6 Things To Know When Cooking With Cast Iron

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Cast iron is once again gaining popularity in Indian kitchens owing to its purported health benefits and durability. But often, newbies find cooking and maintaining cast iron intimidating and give up after a while. To help such newbies, we asked a few veteran homemakers their best tips that you need to know when cooking with cast iron.

Heat retention

cooking with cast iron
vegetables sauteed in cast iron

Chefs love cast iron for its heat retention capacity. Cast iron cookware is comparatively thicker and retains heat much longer than any other material. This helps create a beautiful sear on everything you fry. Not just fried food, even curries benefit from being cooked in cast iron Kadai. Sridevi, a 45-year-old homemaker from Cochin suggests that fish and chicken cooked in cast iron Kadai retains their succulence much better. The cast iron also enhances the taste of spices, making it irresistibly yummy.

Cast Iron Is Not Non-stick

Dosa in cast iron Tawa

Often manufacturers say that cast iron when used over a period of time develops a non-stick surface. This is a bit misleading.

Malini, a cast iron enthusiast says, “No matter how long you use a cast iron cookware, it never becomes non-stick. Rather, it improves the stick resistance. Even then, you have to use a sufficient quantity of oil. Else, the food will get stuck on it.” Teflon coated nonstick cookware on the other hand releases food even when you don’t use any oil at all. You may also like to read our article on why dosa gets stuck to Tawa to explore further reasons why your Dosa doesn’t come out well on a cast iron Tawa.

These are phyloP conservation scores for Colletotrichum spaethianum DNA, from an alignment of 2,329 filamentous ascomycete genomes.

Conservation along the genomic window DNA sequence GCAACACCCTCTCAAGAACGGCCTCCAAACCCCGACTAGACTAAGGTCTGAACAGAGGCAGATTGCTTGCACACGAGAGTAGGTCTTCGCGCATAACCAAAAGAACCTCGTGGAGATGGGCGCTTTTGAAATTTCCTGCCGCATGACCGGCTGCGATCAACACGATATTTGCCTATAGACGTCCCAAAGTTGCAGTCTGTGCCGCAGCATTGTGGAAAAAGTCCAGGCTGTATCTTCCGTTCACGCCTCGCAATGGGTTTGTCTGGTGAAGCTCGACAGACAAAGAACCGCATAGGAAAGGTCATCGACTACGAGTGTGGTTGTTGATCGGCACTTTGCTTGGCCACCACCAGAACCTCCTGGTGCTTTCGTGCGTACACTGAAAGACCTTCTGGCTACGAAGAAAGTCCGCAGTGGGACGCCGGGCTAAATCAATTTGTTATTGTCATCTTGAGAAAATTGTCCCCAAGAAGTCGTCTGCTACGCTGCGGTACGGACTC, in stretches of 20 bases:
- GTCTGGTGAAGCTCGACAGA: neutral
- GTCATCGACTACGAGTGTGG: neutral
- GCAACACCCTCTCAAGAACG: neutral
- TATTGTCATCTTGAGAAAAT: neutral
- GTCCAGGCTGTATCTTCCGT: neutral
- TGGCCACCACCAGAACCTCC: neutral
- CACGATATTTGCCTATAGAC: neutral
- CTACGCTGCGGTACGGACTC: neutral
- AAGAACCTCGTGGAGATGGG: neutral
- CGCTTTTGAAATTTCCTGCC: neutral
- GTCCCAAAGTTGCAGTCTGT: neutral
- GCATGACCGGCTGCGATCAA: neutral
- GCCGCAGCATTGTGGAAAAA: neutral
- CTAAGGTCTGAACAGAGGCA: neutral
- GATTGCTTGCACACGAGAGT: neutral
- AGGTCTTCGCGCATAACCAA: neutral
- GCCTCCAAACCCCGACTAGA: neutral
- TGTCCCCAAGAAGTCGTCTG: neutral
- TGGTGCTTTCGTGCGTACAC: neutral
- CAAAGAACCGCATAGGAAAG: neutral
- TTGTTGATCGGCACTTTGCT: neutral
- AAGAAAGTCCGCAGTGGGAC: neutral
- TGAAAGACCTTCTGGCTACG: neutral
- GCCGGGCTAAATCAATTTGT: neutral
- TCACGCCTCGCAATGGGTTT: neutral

Related reading: Cast Iron vs Stainless Steel Comparison

Cast Iron Doesn’t Conduct Heat Evenly

cooking with cast iron
Flour heated in cast iron Tawa. Centre gets brown, while edges are white.

This is something we have talked about in our article on best dosa Tawas. Cast iron does not conduct heat evenly. The centre is always hotter than the edges by around 40-60° C. This is why you need to preheat cast iron for at least 5-10 minutes before you start cooking as it helps reduce the temperature difference.

While making Dosa, apply some oil and heat the Tawa on a low flame for 5-10 minutes to ensure the Dosa doesn’t get burnt at the centre and uncooked along the edges. This also helps create a layer of seasoning that prevents Dosa from getting stuck to the Tawa.

Cooking Acidic Food

cooking with cast iron
Food cooked in cast iron pan

There are two schools of thought on cooking acidic food in cast iron. A few people say that cooking acidic food damages the seasoning and food will get stuck on it, and hence, it should be avoided.

However, as per research, moist acidic food absorbs more iron from the cast iron cookware, compared to others. Hence, to maximize the benefit of cooking in cast iron, occasionally cook tomato and tamarind based food in it.

Related reading: Common Cast Iron Problems and Their Solutions

Maintenance

Cast iron pan held with towel.

Cast iron rusts without proper seasoning or protection. That is not a fault of the brand or the particular piece you bought. To protect cast iron cookware, simply clean it after use and apply a thin layer of oil before keeping it away. If you do this for a few years, the cookware will develop a thick layer of seasoning and after a while, it won’t rust even if you don’t oil it.

To remove rust, you can scrub it with steel wool or use rock salt.

Storage

cooking with cast iron
Cast iron pans stacked one on top of the other.

Cast iron should be stored in a clean, dry area preferably away from the cabinet under the sink. Always, keep it on top of a thick cardboard sheet so that rust from it doesn’t discolour your cabinet shelf. If you are going away on a vacation, consider wrapping it in a cotton cloth, so that moisture doesn’t cause rust on its surface.

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